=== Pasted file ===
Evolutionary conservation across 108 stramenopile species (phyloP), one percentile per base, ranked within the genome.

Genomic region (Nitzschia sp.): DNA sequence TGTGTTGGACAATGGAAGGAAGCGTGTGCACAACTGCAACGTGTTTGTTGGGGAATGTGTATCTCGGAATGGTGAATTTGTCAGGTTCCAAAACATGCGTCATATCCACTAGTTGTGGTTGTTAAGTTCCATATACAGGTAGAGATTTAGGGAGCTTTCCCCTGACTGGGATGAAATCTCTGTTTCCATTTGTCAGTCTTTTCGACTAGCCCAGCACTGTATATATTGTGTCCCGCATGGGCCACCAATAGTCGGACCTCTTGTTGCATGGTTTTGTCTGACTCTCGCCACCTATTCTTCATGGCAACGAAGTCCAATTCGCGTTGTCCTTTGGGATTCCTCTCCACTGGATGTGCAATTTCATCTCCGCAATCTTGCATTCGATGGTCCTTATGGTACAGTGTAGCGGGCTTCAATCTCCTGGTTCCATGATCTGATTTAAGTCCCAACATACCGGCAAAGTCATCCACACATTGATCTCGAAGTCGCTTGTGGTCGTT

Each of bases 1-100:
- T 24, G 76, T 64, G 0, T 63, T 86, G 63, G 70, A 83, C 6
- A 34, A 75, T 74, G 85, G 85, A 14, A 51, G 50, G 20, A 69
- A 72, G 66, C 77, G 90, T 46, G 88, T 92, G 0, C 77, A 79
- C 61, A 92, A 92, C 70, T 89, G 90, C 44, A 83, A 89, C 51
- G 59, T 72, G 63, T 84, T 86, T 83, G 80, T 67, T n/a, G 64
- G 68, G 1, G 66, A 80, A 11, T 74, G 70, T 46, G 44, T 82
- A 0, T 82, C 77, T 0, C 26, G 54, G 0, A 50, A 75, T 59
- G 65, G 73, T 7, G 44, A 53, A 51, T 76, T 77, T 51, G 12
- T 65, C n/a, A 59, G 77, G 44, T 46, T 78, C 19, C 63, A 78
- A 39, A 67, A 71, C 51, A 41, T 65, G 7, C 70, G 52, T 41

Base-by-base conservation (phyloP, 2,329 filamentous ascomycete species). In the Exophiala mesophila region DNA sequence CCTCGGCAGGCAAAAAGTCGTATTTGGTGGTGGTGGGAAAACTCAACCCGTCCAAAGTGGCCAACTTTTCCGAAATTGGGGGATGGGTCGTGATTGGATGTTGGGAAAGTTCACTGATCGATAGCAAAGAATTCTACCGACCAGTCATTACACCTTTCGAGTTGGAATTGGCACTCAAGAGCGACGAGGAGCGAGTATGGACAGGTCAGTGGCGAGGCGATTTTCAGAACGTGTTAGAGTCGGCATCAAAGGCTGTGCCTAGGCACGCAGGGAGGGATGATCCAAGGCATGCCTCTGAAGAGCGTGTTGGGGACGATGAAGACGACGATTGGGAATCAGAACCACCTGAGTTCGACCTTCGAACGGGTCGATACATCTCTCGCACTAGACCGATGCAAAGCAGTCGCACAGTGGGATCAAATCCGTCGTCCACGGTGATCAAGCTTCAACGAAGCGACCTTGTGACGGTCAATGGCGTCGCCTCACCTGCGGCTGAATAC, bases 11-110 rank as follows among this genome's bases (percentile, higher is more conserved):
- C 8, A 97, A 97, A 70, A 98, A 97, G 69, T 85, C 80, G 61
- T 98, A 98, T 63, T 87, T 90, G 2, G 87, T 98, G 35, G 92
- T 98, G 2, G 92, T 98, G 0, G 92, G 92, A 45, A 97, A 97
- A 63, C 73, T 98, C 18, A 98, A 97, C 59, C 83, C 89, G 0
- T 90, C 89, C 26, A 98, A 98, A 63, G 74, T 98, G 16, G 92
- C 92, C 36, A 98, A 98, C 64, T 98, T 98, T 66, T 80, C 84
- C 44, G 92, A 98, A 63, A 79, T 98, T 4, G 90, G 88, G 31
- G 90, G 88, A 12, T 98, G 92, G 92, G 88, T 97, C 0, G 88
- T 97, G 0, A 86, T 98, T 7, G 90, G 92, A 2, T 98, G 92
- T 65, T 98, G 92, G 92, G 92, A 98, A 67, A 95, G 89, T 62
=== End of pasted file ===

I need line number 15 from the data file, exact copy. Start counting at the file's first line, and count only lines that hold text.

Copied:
- C 8, A 97, A 97, A 70, A 98, A 97, G 69, T 85, C 80, G 61